You go from one claw to two claws and Tim Vigil changed his own career.

B&S: Can you imagine if they did a movie that went full-on Italian insanity with that story?

PISKOR: Yeah, I wish! Did you ever see Vigil’s Zero Tolerance? It’s Vigil, Tim Tyler and Amaro, such an outlaw comics team, drawing for First Comics in color. But it’s kind of like, once they did something in color that was more higher budget, it took away everything I loved about their work.

B&S: He’s like the Lucio Fulci of comics. You can’t be a casual fan of his stuff.

PISKOR: You can’t find his stuff in the wild. People hold on to it.

B&S: Who else is one of those guys that made it? Sam Keith?

PISKOR: James O’Barr. Guy Davis. Kevin O’Neill, whose artwork was not approved by the Comics Code. Not anything he did, but the vibe of his artwork. That seems like potentially BS, but if not, what a great sell job. It’s like William Castle. This movie might give you a heart attack!

Poltergeist is full of those stories and Heather O’Rourke dying helped that urban legend. But you know, I just watched the first episode of Freddy’s Nightmares where Tobe Hooper did the origin and hated it. Freddy just stands there while they burn him and there’s no storytelling or better way of presenting the imagery. It reminded me of how bad TV used to be.

B&S: I think Tobe Hooper just got beat up and was exhausted by then. Then again, Texas Chainsaw Massacre 2 is great, even if people at the time didn’t like it.

PISKOR: It’s the Pittsburgh one, because Savini did the effects. He used to wear the Leatherface mask he did when they did the haunted house at Century III Mall. Chop Top is an amazing character and I like that Stretch has a dutch boy haircut. So that one is also near and dear to my heart.

Century III Mall, now dead.

B&S: Is it your Chainsaw?

PISKOR: The first one was mine. We had it on VHS, but I know that I was conceived at a double feature of Texas Chainsaw Massacre and Attack of the Killer Tomatoes. I’d like to think it was during the second movie, because it’s so boring.

B&S: Pittsburgh was a huge drive-in town.

PISKOR: We just went to the Dependable the other night. My girlfriend is from Hollywood and with Los Angeles real estate, they couldn’t have the big space that Dependable takes up out there. It was great.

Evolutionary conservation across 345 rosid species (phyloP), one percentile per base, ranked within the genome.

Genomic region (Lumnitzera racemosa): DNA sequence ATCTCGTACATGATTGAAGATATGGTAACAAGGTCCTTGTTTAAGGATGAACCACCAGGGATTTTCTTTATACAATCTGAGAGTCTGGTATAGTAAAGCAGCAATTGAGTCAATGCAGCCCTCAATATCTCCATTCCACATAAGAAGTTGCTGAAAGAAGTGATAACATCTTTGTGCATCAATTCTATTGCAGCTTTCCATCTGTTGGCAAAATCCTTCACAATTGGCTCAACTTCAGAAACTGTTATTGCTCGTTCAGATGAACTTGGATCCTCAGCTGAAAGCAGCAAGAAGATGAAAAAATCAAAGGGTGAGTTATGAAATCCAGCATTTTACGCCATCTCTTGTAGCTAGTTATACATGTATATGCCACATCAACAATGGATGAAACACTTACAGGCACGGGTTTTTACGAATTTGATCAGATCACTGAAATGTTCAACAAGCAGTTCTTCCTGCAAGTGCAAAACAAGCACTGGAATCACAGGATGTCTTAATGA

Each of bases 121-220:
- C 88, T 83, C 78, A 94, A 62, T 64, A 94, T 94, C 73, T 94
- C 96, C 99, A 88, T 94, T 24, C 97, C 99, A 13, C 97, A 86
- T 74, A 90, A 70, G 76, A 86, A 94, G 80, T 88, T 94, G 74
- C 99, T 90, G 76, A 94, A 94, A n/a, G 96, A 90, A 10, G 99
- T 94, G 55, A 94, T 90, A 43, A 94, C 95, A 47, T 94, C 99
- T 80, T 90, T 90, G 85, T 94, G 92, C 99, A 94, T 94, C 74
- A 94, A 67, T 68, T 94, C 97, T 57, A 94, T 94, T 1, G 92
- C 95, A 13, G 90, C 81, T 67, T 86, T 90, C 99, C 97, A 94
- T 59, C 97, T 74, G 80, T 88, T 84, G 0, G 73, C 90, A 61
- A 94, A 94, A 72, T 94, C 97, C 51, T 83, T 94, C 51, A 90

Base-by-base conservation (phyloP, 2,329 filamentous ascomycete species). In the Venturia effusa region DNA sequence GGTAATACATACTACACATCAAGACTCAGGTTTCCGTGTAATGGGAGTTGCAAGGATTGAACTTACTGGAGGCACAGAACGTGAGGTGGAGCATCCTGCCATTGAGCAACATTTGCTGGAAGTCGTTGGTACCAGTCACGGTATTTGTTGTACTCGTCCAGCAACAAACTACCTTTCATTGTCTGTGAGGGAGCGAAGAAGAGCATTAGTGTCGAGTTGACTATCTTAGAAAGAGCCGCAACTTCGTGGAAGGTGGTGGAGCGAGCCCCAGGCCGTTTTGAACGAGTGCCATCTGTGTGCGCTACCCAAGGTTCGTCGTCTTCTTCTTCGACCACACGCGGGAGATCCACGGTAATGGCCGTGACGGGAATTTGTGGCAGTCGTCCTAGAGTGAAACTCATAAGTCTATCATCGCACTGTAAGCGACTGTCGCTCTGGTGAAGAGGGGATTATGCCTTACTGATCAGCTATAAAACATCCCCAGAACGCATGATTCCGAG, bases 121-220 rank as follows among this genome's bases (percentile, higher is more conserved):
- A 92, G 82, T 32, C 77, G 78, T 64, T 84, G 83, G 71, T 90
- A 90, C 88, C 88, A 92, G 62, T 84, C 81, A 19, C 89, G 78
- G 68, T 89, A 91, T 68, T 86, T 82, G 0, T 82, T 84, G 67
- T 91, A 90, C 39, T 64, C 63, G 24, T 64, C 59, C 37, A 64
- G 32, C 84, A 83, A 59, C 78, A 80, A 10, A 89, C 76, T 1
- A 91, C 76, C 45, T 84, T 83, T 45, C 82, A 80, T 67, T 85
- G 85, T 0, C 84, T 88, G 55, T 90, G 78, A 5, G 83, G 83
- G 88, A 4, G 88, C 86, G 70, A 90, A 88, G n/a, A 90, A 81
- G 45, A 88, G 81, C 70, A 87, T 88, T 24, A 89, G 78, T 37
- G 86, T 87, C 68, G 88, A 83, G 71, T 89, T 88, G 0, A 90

B&S: As much as we love video stores, they kind of killed drive-ins.

PISKOR: And I can see that happening eventually with comic book stores. I try to promote them as much as I can.

B&S: So what was your video store?

PISKOR: I actually worked at Hollywood Home Entertainment. And then another one was called Best Video on Eighth Avenue in Homestead. But then we went to weird places like PharMor.

B&S: When did you go from just reading comics to knowing who made them?

PISKOR: I had this book about the fifty-year history of Marvel Comics. It talked about fandom and it had this letter sent in from a little boy, you know about his favorite comics. And when he was talking about fandom, it was describing how, you know, the discerning fan is able to look at an image and tell who drew it and sometimes could tell who penciled in and who inked it. And I couldn’t believe that.

It seemed insane to me that you could do that. But it was really that post-Jim Shooter era, when it’s the people with very, very distinct styles. Like when it sort of went anti-house style. When we had Todd McFarlane, Rob Liefeld, Jim Lee. I became fans of specific artists and followed them around, like I was reading incredible McFarlane Spider-Man stuff, then anything Liefeld would do and then Jim Mee’s Punisher was sick as fuck.

So that’s when I really started paying attention to artists.

B&S: You had a big eureka moment when you came up with Hip Hop Family Tree. Was there one for Red Room?

PISKOR: This comic was swirling in my head for a long time. I had sold it right before I did X-Men Grand Design, which kind of popped up and it was an opportunity and my trajectory was diverted for three years. That gave me more time to ruminate on this comic and then get busy.

It was inspired in a big way by Stephen King’s Danse Macabre, which taught me that the best of horror is part of the zeitgeist from which that material is created. It’s exploiting things that are really happening at that exact time. So what would a good modern day horror story that couldn’t have been made a decade ago? And playing with the Dark Net seemed perfect. It’s so mysterious to people and snuff has been an urban legend for a while. So let’s play around with it.

How I work is find this subject that interests me, then I watched a documentary about it, then I found Snuff, then I found Hardcore and I got inspired by all of it.

My conceit in the comic is that red rooms give agency to the 1% over life and death, the power to see atrocities as they wish. Like Caligula. This is an entertainment vocation for the men and women who have everything. I could see Epstein putting down some bitcoin to see this.

B&S: I liked how much of Wizzywig tied into this.

PISKOR: Wizzywig is playing it straight. Red Room is pure fiction, but that was many real-life stories all put into one character. I’ve always kept up with technology and been fascinated with the freaky nature of the Dark Web. One of the great compliments I get when someone reads this is when they ask, “Are Red Rooms real?”

B&S: So how deep did your research go?

PISKOR: Mostly reading cases of people that have been arrested, reading their indictments and VICE articles, which helps with the character stuff. It’s not that easy to get a motivation for them to be killers. It can’t be money every time. If you want to create some rich characters, I have to make some way that makes you want to see them become murders. I also used the bibliography of John Douglas and Mark Olshaker in their book that became Mindhunter. Yet real serial killers are almost always the same white guy in the profile.